31st March 2022
Hull Maritime is shining a spotlight on the young apprentices who are involved in showcasing the city’s rich maritime heritage.
Contractors appointed to help deliver the £30.3m project have committed to supporting the next generation of our local workforce.
Throughout the project, apprentices will play their part in restoring two ships and transforming the city’s Maritime Museum.
Gillian Osgerby, Hull City Council’s Project Director for Hull Maritime. said: “Not only is this project about transforming our maritime treasures, it’s also offering numerous opportunities to enable people learn new skills, gain qualifications and jobs.
“Apprenticeships offer a young person an important path into learning new skills and gain on-the-job experience. They’re also vital for growing local talent.”
Dunston Ship Repairs Limited has so far recruited seven apprentices to restore the Arctic Corsair and Spurn Lightship, learning skills from ship repair to fabrication, electrical engineering, mechanical engineering, shipwright, joinery and plumbing.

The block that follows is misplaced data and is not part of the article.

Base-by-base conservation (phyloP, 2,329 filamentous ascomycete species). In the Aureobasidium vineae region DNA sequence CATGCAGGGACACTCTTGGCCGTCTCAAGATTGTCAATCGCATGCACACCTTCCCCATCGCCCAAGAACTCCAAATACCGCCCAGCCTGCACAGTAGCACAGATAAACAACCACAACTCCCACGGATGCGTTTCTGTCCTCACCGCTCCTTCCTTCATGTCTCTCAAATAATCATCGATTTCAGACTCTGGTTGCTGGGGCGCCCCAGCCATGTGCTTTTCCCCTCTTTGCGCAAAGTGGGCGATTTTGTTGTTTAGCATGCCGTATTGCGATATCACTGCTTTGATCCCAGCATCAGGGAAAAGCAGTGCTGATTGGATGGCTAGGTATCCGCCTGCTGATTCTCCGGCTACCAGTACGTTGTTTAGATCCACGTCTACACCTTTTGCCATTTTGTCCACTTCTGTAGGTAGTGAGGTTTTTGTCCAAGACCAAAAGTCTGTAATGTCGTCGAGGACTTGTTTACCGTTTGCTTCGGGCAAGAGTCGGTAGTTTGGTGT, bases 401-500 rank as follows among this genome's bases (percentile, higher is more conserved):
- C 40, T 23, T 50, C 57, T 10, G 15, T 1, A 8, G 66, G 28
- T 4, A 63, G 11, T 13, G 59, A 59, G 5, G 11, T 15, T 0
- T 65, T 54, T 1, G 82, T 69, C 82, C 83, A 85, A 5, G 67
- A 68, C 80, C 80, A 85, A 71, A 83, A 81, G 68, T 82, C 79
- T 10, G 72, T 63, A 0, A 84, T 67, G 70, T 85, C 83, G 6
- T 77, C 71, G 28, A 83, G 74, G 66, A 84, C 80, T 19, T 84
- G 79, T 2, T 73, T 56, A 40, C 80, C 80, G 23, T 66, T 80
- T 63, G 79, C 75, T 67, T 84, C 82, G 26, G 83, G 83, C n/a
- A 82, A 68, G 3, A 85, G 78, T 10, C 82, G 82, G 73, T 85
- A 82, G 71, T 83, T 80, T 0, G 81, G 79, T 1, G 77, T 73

Tommy Day, age 19 and a Mechanical Engineer apprentice at Dunstons, said: “This is a great opportunity to work within the marine trade that has being a part of Hull’s foundation.”
York based contractor, Simpson who are refurbishing the Maritime Museum have recruited two local apprentices, and still have opportunities for two additional apprentices to work on the Grade 2 listed building. Young people will have the chance to play their part in redeveloping a building into a much-loved museum, showcasing the city’s maritime history. For more information visit their website.
Alfie Wallace, age 15 presently studying at Wolfreton School, said: “It was really interesting to have work experience shadowing the joinery team at the Maritime Museum, I’m really pleased that I have been offered an apprenticeship with Simpson, to be able to learn my trade in such a historic building.”